Email Marketing vs. Social Media Marketing

19 Jan

My Twitter stream today is buzzing about social media marketing trends. @loomisgroup (my current employer) linked to an article by Jay Baer that got me thinking. The article is titled, “Have We Seen This Social Media Movie Before?” The blog post posits that social media marketing is analogous to the basic structure of email marketing and nets similar results. While this may seem like an easy concept to agree with, I think accountability and immediacy are fundamental issues that make the two quite different:

While Jay does casually mention accountability as a dissimilarity in the beginning of his post, he minimizes the effect to which it changes the overall communication structure. Marketing agencies and businesses are only minimally held accountable for their actions when conducting an email marketing campaign. The nature of one way communication doesn’t give recipients a voice so there’s no conversation between parties. This is great if you, as an agency or business, are either lazy or fuck up. The most you get are a few angry emails from customers instead of a litany of disparaging posts on your companies Facebook page. This fundamental shift has led to an industry of professionals crafting outbound messaging with these social platforms in mind. No longer can you buy a list, blast, cross your fingers that 2% click through to your product and repeat. Now to be competitive, companies have to play above board and maintain a level of transparency unheard of previously. This is good.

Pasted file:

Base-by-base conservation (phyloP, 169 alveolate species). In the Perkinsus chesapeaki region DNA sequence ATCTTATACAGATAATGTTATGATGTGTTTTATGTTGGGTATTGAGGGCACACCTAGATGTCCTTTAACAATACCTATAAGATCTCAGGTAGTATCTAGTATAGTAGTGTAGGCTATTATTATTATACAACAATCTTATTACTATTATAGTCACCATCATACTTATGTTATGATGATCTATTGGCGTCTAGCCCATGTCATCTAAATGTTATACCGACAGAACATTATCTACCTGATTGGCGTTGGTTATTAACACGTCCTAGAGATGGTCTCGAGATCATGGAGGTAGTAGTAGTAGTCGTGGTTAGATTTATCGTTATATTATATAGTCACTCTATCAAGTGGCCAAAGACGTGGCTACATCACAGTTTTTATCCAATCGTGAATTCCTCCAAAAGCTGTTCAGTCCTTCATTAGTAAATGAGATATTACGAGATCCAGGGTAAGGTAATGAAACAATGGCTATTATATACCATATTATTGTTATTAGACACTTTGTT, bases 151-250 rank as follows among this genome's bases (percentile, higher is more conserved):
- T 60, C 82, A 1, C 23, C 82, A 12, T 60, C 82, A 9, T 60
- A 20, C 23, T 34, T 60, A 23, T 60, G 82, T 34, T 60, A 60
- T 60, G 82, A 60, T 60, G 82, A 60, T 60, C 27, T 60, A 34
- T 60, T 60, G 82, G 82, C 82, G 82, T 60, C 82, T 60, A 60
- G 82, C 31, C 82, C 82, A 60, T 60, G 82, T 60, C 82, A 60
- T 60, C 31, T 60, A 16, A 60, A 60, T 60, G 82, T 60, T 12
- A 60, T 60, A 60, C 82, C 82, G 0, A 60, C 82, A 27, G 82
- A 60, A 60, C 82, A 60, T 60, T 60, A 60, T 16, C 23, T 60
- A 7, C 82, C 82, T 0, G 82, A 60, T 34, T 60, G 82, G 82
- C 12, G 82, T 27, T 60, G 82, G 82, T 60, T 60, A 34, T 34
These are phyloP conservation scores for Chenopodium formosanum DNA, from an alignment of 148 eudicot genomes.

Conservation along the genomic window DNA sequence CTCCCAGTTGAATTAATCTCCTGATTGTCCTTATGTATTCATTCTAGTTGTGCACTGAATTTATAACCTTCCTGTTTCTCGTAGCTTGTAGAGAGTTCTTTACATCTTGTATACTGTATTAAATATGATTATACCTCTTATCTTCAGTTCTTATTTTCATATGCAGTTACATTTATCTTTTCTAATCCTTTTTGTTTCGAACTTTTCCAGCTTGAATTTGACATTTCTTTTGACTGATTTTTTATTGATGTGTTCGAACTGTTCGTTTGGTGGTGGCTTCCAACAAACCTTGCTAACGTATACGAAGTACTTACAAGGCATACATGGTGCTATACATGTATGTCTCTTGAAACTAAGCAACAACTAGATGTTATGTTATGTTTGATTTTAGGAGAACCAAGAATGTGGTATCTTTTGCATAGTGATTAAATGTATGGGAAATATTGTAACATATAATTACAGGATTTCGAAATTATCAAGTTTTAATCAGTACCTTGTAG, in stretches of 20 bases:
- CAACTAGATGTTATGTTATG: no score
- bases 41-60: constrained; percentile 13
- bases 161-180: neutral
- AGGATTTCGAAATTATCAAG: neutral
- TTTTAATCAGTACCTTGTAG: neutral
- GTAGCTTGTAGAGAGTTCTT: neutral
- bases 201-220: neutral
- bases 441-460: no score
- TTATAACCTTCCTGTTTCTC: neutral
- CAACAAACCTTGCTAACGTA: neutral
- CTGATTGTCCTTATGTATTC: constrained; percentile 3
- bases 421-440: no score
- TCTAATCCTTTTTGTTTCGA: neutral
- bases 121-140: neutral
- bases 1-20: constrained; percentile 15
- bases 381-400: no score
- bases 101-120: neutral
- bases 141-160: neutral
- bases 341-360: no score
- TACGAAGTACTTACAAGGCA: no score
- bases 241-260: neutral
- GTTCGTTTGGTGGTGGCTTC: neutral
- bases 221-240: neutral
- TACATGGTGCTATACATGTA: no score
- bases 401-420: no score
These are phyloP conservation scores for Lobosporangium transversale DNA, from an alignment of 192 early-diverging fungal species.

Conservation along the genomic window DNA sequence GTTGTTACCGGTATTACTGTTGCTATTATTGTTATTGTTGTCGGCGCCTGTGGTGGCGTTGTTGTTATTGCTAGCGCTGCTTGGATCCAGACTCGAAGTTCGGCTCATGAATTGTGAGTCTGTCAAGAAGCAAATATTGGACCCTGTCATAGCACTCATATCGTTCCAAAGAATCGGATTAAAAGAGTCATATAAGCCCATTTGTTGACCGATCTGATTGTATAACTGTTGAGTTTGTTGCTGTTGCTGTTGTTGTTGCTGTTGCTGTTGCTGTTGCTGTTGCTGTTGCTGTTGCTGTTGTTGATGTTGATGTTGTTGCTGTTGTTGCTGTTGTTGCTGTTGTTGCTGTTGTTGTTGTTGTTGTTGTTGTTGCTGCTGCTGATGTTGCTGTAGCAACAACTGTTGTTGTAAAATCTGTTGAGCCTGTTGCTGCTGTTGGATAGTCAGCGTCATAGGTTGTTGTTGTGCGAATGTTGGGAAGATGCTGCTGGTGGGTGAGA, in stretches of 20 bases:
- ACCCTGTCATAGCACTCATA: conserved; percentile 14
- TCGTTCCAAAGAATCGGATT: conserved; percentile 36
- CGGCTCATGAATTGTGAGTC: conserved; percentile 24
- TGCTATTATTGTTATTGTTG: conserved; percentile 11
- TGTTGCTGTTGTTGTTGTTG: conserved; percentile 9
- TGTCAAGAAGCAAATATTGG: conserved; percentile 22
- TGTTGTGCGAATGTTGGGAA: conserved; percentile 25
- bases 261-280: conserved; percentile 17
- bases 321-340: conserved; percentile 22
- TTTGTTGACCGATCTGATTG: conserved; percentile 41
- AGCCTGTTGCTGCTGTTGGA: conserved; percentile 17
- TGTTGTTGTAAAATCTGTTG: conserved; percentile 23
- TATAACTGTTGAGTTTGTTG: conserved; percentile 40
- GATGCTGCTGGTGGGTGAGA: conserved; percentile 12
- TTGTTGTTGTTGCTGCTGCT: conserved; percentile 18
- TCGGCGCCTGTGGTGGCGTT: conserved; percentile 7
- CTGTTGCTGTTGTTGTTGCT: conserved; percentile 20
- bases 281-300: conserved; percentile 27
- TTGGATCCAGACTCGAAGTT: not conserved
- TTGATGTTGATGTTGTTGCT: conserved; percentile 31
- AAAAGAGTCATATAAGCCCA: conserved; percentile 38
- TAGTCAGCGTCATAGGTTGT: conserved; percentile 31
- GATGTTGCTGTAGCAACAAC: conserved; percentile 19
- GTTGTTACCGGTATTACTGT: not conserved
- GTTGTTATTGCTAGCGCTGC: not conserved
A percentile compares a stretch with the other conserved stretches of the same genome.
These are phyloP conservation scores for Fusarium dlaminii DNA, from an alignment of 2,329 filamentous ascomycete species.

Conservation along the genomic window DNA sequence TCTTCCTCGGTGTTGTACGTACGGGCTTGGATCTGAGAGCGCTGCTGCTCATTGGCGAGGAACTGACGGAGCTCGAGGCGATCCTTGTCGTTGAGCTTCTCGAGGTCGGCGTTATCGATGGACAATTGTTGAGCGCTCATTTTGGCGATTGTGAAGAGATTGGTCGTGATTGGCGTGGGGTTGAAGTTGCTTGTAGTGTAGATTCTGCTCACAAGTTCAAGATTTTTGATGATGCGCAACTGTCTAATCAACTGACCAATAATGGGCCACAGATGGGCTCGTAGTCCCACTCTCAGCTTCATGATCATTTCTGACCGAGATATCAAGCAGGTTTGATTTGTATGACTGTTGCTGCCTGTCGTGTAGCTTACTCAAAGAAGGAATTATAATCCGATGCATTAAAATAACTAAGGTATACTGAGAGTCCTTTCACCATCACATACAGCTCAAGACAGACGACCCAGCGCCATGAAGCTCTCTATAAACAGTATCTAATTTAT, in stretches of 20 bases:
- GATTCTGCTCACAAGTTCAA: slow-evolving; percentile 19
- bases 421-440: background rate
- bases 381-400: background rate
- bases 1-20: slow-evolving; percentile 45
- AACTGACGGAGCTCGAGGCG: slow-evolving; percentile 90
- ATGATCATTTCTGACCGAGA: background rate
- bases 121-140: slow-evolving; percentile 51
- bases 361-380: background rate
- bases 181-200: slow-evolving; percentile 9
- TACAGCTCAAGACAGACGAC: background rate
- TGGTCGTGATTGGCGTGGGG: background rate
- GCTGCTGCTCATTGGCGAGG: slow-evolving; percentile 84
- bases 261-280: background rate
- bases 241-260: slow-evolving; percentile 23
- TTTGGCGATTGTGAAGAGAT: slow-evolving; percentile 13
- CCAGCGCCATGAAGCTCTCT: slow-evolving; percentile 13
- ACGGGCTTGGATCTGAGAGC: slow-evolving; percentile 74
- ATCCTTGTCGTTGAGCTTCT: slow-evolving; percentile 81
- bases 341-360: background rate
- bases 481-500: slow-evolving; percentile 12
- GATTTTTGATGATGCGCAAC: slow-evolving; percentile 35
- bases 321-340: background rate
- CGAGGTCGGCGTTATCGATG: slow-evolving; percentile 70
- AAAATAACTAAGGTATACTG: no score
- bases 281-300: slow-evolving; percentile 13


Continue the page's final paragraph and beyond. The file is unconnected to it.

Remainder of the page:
The nowness of social media marketing has also changed the playing field. Where timing was once the key to the success of an email campaign, messaging consistency is now paramount. Customers have the ability to trend a topic on Twitter in a matter of hours or barrage a Facebook page in minutes. The unmoderated nature of social media means someone has to stand guard at all hours if you’re not willing to be 100% transparent with your audience.

Sarah Palin’s Facebook page is a great example of how badly this can go. In the wake of the recent Arizona shooting people were angrily posting on her page. However, her moderators were removing unwanted posts the minute they went up. This sort of tactic is an option but something will always slip through the cracks. When it does, it appears that you endorse the message since you obviously left it untouched while removing others. In Palin’s case, the post that was missed celebrated the death of the 9 year girl who was murdered.

On the other hand, I recently helped an e-commerce site rebrand and relaunch their site. They have a small but diehard and opinionated audience who is super active in several social venues. On the company’s Facebook page, the audience voiced their reaction loudly and immediately, which was mixed at best. So, the company promptly explained to them why they had made the shift and everyone chilled out and had a constructive two-way conversation about the new branding direction.

The differences between email marketing and social media marketing are becoming more vast than their similarities. Just as new technology has decimated music industry profits, so too will new avenues of connecting with customers destroy outmoded email marketing tactics. I predict that email marketing, except possibly in purely B2B settings, will soon go the way of banner ads.

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